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Definition of quantum electrodynamics in US English:
quantum electrodynamics
plural noun
treated as singularA quantum field theory that deals with the electromagnetic field and its interaction with electrically charged particles.
‘The electromagnetic interaction is described by the theory of quantum electrodynamics, one of the most successful theories of physics.’
‘Here is the great American physicist Richard Feynman describing the success of quantum electrodynamics.’
‘Because of its similarity to quantum electrodynamics, and the theory of the nuclear weak force, QCD hinted that there might be a common explanation underlying all three forces.’
‘At the heart of these experiments is the Casimir effect, a phenomenon from quantum electrodynamics.’
‘Usually, though, the credit for inspiring nanotechnology goes to a lecture by Richard Phillips Feynman, a brilliant Caltech physicist who later won a Nobel Prize for ‘fundamental work in quantum electrodynamics.’’
‘For this reason physicists sought the quantum theory of electromagnetism or quantum electrodynamics.’
‘Freeman Dyson, a cofounder of quantum electrodynamics, explains what the theorem proves, namely that, ‘no finite set of axioms and rules of inference can ever encompass the whole of mathematics.’
‘Paul Dirac famously remarked that with the advent of quantum electrodynamics we had in our hands a theory that covered ‘all of chemistry, and most of physics‘.’
‘The marvelous theory of electrons and their interactions with light is called quantum electrodynamics, or QED.’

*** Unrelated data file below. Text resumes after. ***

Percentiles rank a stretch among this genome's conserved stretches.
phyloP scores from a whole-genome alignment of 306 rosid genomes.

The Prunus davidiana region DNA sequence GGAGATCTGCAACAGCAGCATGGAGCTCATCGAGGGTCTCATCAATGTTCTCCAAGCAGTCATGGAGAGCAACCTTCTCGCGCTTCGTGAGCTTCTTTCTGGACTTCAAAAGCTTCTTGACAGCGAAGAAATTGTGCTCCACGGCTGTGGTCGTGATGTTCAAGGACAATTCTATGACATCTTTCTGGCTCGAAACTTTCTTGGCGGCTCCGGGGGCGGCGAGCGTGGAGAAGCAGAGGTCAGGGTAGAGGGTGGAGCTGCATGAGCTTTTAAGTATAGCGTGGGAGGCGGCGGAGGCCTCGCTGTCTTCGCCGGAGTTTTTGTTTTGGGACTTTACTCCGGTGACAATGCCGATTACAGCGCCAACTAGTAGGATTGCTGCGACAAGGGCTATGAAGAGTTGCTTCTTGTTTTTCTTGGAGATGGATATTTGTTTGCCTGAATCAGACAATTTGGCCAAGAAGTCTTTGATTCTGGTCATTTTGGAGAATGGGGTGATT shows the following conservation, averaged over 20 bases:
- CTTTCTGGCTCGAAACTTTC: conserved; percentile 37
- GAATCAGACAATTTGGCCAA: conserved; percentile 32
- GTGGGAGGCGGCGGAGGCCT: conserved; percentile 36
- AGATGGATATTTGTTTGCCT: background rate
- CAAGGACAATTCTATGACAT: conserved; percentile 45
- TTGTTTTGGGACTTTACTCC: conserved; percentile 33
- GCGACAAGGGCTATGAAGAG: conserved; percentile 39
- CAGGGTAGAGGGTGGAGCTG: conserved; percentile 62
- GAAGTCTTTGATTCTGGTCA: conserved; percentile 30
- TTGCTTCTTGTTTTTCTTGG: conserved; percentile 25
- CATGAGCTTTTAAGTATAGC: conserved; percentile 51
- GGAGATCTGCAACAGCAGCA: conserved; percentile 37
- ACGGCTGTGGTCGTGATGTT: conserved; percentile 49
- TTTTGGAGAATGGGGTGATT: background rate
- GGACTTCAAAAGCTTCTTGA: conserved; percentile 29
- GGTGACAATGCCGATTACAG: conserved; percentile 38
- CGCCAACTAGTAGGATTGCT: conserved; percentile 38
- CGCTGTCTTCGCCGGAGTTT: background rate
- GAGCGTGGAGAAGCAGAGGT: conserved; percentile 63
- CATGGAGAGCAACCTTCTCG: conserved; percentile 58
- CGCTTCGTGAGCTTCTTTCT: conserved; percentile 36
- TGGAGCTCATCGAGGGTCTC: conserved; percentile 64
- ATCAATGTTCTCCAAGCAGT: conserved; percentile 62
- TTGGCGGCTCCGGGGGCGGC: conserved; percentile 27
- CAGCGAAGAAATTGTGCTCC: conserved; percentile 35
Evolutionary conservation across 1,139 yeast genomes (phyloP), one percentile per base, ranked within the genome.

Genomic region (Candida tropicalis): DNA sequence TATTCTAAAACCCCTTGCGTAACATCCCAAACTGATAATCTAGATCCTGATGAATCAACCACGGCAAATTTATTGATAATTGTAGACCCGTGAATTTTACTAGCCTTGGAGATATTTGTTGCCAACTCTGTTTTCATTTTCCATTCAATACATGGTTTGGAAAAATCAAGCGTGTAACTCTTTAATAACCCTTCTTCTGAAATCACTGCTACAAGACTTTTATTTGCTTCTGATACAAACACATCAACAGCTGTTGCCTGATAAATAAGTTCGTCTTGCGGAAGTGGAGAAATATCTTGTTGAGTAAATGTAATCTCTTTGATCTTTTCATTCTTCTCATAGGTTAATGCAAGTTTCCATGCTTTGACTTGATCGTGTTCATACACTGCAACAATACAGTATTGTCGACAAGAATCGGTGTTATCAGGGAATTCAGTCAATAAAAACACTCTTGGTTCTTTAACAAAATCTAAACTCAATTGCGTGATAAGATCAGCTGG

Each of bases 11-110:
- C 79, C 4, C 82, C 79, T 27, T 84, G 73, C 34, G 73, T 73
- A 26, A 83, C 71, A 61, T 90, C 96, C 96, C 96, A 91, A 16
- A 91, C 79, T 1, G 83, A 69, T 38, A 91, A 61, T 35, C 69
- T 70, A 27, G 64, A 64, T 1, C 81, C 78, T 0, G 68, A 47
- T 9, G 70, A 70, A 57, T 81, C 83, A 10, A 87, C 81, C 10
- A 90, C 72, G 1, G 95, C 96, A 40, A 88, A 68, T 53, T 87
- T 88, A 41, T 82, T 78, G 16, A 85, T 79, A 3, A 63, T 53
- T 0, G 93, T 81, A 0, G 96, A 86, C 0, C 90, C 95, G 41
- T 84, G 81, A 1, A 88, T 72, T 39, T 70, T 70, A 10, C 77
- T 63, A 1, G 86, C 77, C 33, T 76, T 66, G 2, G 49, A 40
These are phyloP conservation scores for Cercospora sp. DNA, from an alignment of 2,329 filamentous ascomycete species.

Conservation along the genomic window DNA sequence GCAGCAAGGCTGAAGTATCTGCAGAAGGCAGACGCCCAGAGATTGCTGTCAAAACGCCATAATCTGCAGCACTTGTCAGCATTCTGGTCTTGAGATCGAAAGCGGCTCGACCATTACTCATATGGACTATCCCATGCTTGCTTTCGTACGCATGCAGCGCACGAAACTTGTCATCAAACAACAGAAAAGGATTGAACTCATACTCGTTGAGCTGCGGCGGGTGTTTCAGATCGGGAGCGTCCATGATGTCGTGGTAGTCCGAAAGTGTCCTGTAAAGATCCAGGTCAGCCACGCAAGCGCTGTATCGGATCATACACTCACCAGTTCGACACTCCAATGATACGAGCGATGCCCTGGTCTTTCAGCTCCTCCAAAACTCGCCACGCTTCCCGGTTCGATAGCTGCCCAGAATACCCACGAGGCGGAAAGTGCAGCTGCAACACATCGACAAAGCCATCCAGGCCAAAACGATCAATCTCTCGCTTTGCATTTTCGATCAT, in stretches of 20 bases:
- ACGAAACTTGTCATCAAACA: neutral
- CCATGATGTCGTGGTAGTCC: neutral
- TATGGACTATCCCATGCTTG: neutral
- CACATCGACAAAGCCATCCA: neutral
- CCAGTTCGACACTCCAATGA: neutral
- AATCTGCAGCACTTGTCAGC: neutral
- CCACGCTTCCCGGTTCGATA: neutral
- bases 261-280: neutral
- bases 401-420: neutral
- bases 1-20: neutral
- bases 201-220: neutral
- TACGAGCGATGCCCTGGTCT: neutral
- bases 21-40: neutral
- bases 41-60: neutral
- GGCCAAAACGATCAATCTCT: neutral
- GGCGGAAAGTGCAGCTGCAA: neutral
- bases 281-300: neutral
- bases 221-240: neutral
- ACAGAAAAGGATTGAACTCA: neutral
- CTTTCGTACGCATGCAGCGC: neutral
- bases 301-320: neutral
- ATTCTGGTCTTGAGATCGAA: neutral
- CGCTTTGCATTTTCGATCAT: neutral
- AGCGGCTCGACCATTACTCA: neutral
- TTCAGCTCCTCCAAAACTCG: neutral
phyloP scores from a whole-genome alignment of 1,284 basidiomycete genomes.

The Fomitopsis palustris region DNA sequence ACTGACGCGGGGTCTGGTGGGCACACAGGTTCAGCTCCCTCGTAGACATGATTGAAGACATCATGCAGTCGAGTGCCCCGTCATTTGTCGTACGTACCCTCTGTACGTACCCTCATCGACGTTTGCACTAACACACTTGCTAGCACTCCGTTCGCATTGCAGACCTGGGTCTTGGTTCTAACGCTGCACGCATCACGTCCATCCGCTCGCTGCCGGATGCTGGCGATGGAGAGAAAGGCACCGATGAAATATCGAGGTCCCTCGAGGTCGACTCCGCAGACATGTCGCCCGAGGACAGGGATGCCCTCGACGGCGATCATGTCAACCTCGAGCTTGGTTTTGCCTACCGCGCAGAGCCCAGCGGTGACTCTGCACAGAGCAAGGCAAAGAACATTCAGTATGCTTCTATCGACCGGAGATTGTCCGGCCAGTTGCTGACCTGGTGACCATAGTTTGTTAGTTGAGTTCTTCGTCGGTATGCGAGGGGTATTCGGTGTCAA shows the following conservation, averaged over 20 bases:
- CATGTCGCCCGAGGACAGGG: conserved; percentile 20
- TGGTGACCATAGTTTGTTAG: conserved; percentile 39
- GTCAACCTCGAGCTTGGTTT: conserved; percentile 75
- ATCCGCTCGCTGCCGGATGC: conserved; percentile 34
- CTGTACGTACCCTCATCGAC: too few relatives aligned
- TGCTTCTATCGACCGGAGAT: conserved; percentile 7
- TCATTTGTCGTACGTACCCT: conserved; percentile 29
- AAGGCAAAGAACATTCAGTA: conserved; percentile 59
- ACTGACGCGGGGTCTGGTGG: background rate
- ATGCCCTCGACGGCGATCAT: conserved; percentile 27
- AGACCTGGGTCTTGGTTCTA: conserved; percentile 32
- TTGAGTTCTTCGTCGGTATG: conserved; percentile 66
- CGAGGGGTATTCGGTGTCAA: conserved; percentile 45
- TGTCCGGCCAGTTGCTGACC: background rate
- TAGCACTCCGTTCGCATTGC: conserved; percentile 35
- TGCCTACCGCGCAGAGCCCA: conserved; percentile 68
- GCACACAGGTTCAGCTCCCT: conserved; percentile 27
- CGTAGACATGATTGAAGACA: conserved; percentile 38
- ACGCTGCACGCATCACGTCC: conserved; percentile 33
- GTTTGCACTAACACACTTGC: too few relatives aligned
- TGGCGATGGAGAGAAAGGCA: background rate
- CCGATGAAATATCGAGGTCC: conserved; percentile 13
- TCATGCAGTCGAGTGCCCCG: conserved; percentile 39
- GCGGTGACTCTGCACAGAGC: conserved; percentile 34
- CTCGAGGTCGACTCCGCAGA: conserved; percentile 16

‘Experiments on the hyperfine structure of hydrogen-like ions of heavy elements also require knowing the Bohr-Weisskopf effect in order to extract the influence of quantum electrodynamics.’
‘Further understanding led to the development of relativistic quantum field theory, beginning with quantum electrodynamics, or QED for short, pioneered by Feynman, Schwinger and Tomonaga in the 1940s.’
‘How well verified is the theory of quantum electrodynamics?’
‘Methods for accurately calculating g were devised in the 1940s as part of a thorough overhaul of the theory of electrons - a theory called quantum electrodynamics, or QED.’
‘In his 1970 classic work The Feynman Lectures on Physics, Feynman covered all of physics - from celestial mechanics to quantum electrodynamics - with only two levels of hierarchy.’
‘Dick said that this was the only piece of research on quantum electrodynamics that came as a surprise to him.’
‘This is nowhere more obvious than in quantum electrodynamics which is the most accurate theory in the history of science so far.’
‘There are the laws of quantum electrodynamics, which control the basic atomic and subatomic structure of all the components of my personal computer's electronics.’
‘There was only one talk about physics itself, a brief tutorial on quantum electrodynamics by Joe Polchinski.’
‘But this reconciliation has been carried out successfully, in the theory of quantum electrodynamics, which glories in the auspicious acronym of QED.’
‘In 1951 he proposed, what is today called the Schwinger effect in quantum electrodynamics, where electron-positron pairs are sucked out of a vacuum by an electric field.’